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APSN

Established in 1976, Association for Persons with Special Needs (APSN) is a social service agency providing special education for persons with mild intellectual disability (IQ 50-70). Today, APSN operates four Special Education (SPED) Schools (APSN Chaoyang School, APSN Katong School, APSN Tanglin School and APSN Delta Senior School) for students aged 7 to 21, an APSN Student Care Centre for children aged 7 to 18 and an APSN Centre for Adults for persons aged 18 and older, benefiting over 1,200 beneficiaries each year.

The APSN Schools and Centre adopt a holistic approach in its curriculum, comprising academic, vocational and social skills, which are important for open employment and lifelong learning. APSN seeks to enable persons with special needs to be active contributors of the society and is committed to inspire and build capabilities of its partners and community to lead and advocate an inclusive society.

To date, APSN’s growing database has more than 5,000 beneficiaries, comprising students, trainees and alumni. The Association is constantly expanding its network to reach out to and understand the needs of its members to better support them.

Get In Touch

Email: enquiry@apsn.org.sg
Phone: 65 6479 6252
Address: 900 New Upper Changi Road, Singapore 467354

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Tailored Support For Overnight, Online Teachers

Tailored Support for Overnight, Online Teachers

Teachers across the board have said that it is definitely “more work with Home-Based Learning (HBL)”. APSN Adult Programmes’ curriculum developers like Siti Hajar Ali and Dede Tham can attest to this.

Empowering Staff

Ms Hajar is an Instructor and curriculum developer for all the vocational training programmes for Retail, Bakery, Kitchen, Horticulture and Café. For HBL, she collaborated with several APSN Instructors to create their visual aids and customised training to suit their home settings. They were not used to being “online teachers”, as they are usually more hands-on in training. Ms Hajar gave them some guidelines and made corrections on what they prepared.

 

An example of Home-Based Learning materials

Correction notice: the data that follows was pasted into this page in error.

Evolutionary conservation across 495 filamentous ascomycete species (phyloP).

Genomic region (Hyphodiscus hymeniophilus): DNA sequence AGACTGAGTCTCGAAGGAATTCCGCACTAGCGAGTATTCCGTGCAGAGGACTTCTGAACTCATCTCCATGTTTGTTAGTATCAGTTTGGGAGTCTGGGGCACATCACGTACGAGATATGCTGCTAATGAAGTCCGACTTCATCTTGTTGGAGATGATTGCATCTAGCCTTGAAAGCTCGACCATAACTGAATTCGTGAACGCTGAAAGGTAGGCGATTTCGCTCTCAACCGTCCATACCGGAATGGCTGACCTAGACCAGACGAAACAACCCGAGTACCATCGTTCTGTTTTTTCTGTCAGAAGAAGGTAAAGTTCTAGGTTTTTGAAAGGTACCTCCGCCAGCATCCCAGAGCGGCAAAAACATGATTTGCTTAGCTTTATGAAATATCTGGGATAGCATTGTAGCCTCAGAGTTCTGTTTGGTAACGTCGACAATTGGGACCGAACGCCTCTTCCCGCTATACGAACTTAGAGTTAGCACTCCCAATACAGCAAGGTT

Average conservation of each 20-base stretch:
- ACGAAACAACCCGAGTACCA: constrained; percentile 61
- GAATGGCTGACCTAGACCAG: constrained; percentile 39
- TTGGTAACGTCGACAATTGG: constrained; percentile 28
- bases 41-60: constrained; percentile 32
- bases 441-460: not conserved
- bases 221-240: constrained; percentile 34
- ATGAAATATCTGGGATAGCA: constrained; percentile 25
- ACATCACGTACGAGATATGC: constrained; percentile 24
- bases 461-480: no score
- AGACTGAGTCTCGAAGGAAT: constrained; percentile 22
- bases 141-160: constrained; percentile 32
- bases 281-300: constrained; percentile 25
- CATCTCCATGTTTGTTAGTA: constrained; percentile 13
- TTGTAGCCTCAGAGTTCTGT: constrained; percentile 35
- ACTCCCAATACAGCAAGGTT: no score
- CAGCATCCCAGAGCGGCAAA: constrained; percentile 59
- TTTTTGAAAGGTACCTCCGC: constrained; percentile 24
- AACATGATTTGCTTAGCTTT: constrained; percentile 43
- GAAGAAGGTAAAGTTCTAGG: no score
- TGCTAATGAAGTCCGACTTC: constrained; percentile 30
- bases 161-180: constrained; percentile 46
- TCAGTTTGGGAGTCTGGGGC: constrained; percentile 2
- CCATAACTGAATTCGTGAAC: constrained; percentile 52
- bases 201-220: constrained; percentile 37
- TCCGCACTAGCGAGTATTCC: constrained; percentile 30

An example of Home-Based Learning materials

Some of the materials are based on current lessons that they have created before for the classroom. Ms Hajar helped tailor the materials to the online classroom setting. Visual aids are usually several pages long, so Ms Hajar simplified all the visual aids for each lesson to just one page for the online quizzes – which are based on the vocational skills, such as checking the expiry dates of food, or life skills, such as money-counting.

This was to also make it simple for the caregivers who are acting as “overnight teachers”. Additional knowledge on caregiver training and resources were provided by our Allied Professionals and Alumni Services team. Trainees, staff and caregivers emotional health were taken into consideration on the developing of curriculum.

“When I go into the online system to check in on the quizzes, I am gratified to see the trainees participating and the caregivers’ feedback is that the materials help to engage their child. All the hours spent brainstorming on these learning materials were really worthwhile. Also, when I see some of the instructors stepping out of their comfort zone to try creating the online visual aids, I feel really happy for them,” says Ms Hajar.

Equipping Caregivers

Ms Dede Tham (also an Instructor and curriculum developer with APSN Adult Programmes) says that the parents required different support levels. “We had to customise the materials according to their needs. The trainees’ attention spans also varied. Some could last one hour; others, just 10 to 15 minutes at a time.”

Ms Tham and her team empowered caregivers to become “natural supports”, as the APSN instructors could not be there themselves. “We wanted to leverage on the natural support in the family to do HBL. This means that family members were equipped to provide mentoring, supervision and training to help beneficiaries expand their capabilities.”

Natural supports are particularly effective because they enhance the social participation and acceptance of an employee with special needs in the workplace. They tend to be more permanent, consistent and readily available than paid supports, thereby, helping our beneficiaries keep their job and maintain workplace skills.

Ms Tham concludes that the Circuit Breaker measures resulted in increased social vulnerability for the trainees as most of their jobs were disrupted. “The HBL helped to upskill them, keep them engaged, and provide supervision, so that they can contribute back to society when the Circuit Breaker ends. Curriculum development is a lot of work, but is also very meaningful.”

APSN Adult Programmes instructors shared HBL learning materials with one another.

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